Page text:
You are experiencing some minor irritation in your mouth — which appears to be from your tongue area but you're not sure — you need to see a dentist. You move to the nearest mirror and there, you see different red patches on your tongue, surrounded by whitish lines. You are not sure if it…
Electronic, Ionic, Quip: The Latest in Toothbrush Technology
by | Jan 16, 2018 | Blog |
I have been currently doing research on the difference and efficiency of electric and ionic toothbrushes, so I got stumped by a patient who told me he and his fiance have been using the Quip toothbrush for the past 3 months. He had not been to a dentist in 5 years, but had recently been having some localized tooth pain. He came in wanting to know if he had a cavity, but also if his newish Quip toothbrush was working for him. While my dental assistant was taking his x-rays to see what was going on internally, I did a little research.
The Quip toothbrush was highly praised in GQ as having a 2 minute timer, vibrating at every 30 seconds so one knows when to move it to a different quadrant in the mouth (Upper Right, Lower Right, Upper Left, Lower Left), and that it specifically tells you how much toothpaste to put on the brush (pea sized amount).
What bothers me is that the Sonicare toothbrush does all this as well, and has been for many years. AND Sonicare is pressure-sensitive, meaning if one presses too hard with the brush, the motor in the handle will continue to run, but the bristles will stop. Once the brush is pulled away from the gums a bit, the bristles will continue to vibrate, preventing cuts in the gum, or toothbrush abrasion (enamel wear).
A few years ago Sonicare (Phillips) and Amazon teamed up to sell a Sonicare toothbrush for around $15.00. Say what you want about Amazon, but this brush definitely has a great ROI. It is just like the $200ish brush sold everywhere else, including dental offices, but I like this one better (have been using mine since 2014) because it doesn’t need to be plugged in. It simply runs on 2 AA batteries. The color of the bristles on the brush head fade when it is time to change it. For me it is about every 3-4 months. I usually change the brush head and the batteries at the same time.
What also bothers me about what my new patient said is that if it wasn’t for Quip, he wouldn’t have known that we only need about a pea-sized amount of toothpaste to work. His former dentist(s) should have told him that. And then I thought, how often do I encourage that? A little bit of toothpaste goes a long way.
I do appreciate that a new Quip brush head gets mailed directly to you every 3 months with a new tube of toothpaste. That being said, you can set that up with Amazon for new Sonicare heads as well. You can also set up a two year warranty for about $3.00 directly on the Amazon website when purchasing. What the Amazon version of the Sonicare toothbrush does NOT have is the tongue scraper on the opposite side of the bristles. Brilliant. And, for $25, you get a toothbrush and toothpaste set, with a $5.00 replacement fee every 3 months. Once again, brilliant. This is a no brainer for those who do not like to brush their teeth. The GQ writer specifically said, “Unlike many other electric toothbrushes, the Quip is elegant and slender. I’d even call it sexy.” Wow. What great marketing.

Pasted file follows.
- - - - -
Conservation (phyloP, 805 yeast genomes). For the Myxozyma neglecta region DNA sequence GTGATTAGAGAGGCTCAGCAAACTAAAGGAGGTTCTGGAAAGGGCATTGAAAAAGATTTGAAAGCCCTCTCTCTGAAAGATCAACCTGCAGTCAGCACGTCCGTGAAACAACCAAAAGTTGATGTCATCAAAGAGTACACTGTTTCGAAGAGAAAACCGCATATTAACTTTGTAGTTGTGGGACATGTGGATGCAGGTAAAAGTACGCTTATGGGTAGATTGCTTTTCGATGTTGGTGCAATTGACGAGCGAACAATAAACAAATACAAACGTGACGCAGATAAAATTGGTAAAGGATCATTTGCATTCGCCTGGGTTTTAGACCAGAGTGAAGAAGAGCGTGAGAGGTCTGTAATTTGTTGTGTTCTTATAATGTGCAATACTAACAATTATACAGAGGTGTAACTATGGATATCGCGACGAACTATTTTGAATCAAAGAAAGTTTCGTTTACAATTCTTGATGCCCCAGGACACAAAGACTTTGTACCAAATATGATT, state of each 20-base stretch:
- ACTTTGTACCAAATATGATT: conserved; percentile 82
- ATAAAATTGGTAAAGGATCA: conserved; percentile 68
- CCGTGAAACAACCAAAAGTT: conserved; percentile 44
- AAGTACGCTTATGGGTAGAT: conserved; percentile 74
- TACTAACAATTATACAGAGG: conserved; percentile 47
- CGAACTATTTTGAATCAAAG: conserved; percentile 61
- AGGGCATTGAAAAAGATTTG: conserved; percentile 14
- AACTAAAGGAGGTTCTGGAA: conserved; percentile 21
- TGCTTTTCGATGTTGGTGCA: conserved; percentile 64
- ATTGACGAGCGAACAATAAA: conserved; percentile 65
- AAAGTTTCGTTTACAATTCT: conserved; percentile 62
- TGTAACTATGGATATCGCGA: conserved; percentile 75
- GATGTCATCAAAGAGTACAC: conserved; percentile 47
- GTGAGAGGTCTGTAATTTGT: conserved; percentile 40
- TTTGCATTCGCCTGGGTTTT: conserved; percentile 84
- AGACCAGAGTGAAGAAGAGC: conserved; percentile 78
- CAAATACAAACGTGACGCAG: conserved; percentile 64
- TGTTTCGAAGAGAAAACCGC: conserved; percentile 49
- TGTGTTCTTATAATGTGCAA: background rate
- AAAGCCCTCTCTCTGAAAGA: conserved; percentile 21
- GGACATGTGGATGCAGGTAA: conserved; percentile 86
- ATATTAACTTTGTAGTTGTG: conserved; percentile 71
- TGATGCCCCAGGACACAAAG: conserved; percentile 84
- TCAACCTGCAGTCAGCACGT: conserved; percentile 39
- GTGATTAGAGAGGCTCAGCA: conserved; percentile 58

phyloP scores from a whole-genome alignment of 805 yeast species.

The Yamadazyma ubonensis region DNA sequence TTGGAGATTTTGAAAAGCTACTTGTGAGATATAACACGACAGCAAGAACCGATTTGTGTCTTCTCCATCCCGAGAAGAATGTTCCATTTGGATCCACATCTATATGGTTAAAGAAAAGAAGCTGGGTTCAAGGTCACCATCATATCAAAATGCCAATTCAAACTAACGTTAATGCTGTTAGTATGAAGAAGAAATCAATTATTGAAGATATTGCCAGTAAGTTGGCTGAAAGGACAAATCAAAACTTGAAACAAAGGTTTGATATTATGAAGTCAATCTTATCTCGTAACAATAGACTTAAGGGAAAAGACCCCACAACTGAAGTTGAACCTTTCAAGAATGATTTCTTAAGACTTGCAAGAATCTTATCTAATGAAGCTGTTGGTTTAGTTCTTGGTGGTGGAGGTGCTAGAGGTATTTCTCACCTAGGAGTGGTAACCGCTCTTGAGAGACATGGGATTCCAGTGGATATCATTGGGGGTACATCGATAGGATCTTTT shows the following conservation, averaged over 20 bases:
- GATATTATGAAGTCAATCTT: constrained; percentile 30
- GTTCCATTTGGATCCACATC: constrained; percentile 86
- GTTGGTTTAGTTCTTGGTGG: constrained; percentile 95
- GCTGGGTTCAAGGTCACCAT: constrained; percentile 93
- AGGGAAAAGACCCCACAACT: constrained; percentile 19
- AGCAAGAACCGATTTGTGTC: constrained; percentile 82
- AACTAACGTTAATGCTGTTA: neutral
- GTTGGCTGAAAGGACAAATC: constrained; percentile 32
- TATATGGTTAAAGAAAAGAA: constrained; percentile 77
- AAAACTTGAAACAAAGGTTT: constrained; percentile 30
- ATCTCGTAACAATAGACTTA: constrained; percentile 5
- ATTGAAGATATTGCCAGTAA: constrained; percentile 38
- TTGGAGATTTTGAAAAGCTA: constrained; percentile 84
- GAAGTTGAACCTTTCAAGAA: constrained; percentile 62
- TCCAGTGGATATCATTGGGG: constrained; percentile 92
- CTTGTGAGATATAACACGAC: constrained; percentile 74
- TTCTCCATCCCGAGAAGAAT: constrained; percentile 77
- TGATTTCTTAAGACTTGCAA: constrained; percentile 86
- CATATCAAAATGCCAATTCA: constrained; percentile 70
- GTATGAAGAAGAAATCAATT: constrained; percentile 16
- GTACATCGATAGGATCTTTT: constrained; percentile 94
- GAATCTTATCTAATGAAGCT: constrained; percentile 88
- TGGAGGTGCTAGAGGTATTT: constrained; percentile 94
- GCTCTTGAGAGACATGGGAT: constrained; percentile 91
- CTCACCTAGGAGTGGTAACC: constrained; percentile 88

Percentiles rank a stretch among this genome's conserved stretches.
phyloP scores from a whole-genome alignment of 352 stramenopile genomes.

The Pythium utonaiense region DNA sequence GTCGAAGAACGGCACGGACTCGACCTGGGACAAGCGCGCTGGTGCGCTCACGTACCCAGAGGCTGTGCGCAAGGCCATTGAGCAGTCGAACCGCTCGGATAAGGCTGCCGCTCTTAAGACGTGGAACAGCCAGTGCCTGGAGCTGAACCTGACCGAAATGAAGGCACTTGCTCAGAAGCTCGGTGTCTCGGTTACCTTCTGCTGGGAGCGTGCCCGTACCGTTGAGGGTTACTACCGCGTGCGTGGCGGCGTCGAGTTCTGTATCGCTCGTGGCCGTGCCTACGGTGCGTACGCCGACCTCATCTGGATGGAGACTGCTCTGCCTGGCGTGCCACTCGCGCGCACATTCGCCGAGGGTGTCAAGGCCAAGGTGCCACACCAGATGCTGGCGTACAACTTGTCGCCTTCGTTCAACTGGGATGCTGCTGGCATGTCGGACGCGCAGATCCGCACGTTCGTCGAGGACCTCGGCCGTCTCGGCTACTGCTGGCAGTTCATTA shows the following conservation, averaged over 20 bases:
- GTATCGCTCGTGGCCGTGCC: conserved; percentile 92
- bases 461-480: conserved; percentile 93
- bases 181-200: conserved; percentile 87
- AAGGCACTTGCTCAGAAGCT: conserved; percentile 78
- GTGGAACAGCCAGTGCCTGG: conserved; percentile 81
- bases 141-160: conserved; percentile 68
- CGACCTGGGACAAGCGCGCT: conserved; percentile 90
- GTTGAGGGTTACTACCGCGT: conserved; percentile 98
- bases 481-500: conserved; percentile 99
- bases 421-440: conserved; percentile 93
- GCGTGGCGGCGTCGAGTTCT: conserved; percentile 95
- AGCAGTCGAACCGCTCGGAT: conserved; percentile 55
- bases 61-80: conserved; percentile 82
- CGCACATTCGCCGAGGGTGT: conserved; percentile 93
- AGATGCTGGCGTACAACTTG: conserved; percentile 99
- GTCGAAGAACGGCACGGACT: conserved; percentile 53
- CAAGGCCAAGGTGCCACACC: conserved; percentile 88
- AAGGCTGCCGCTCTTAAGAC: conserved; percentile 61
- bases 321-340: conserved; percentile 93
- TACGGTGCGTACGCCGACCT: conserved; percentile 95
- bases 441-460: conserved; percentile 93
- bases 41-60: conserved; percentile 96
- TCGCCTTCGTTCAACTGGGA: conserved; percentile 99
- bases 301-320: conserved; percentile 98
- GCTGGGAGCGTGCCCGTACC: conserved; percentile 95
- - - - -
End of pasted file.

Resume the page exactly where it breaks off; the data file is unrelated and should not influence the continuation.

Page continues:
And then there are the ionic toothbrushes. I had no idea there was more than one kind! I had bought the Dr. Tung kind and I was incredibly impressed. The concept behind the ionic toothbrushes is that there is no need for toothpaste. Teeth normally have a negative polarity while plaque has an opposite or positive polarity. This is why plaque clings to teeth.
The Ionic toothbrush from Dr. Tung’s breaks this ionic bond by temporarily reversing the polarity of tooth surfaces as you brush. The plaque molecules are then repelled by the teeth and drawn to the negatively polarized bristles of the IONIC toothbrush. One simply has to wet the brush – they state there is no need for toothpaste. A problem I have with this brush is: what is being used to fight the bacteria that cause tooth decay? The website focuses mainly on plaque and gum disease, but what about those who get a lot of cavities? Another problem is brushing time. Most Americans only brush for about 42 seconds on average. I used my phone to time myself on my brushing because there is no timer included in the brush. Gotta admit though, the bristles are very cool and truly do feel like they are getting between the teeth and gums.
The Soladey ionic toothbrush has to be purchased through an online distributor, and its technology is more advanced. It requires light and water to work; once again, no toothpaste required. The solar panel on the brush charges a semiconductor when exposed to light that is encased in a medical grade stainless steel handle. The semiconductor connects to the “engine” of the toothbrush – the titanium dioxide rod. When water contacts the Ti02 rod, negatively charged ions flood the mouth, breaking down plaque and calculus. This toothbrush is sold for $45 and comes with two brush heads.
So what is the best toothbrush out there right now? I like my Sonicare from Amazon, but Dr. Tung’s is smaller and easier to travel with (no need for toothpaste). I appreciate the convenience of Quip (especially because of the attached tongue scraper), and the Soladey seems sensitive to me. What if I cannot get enough light on it to start working?
For those that have cavities or have a sweet tooth and therefore are cavity-prone, I still encourage using a Fluoride or Xylitol based toothpaste to prevent tooth decay.
Bottom line: you have to feel comfortable with what you brush with. Try one and see your dentist for your recare appointment. If the dentist is happy with the results, then continue to use it — it is obviously a good fit for you!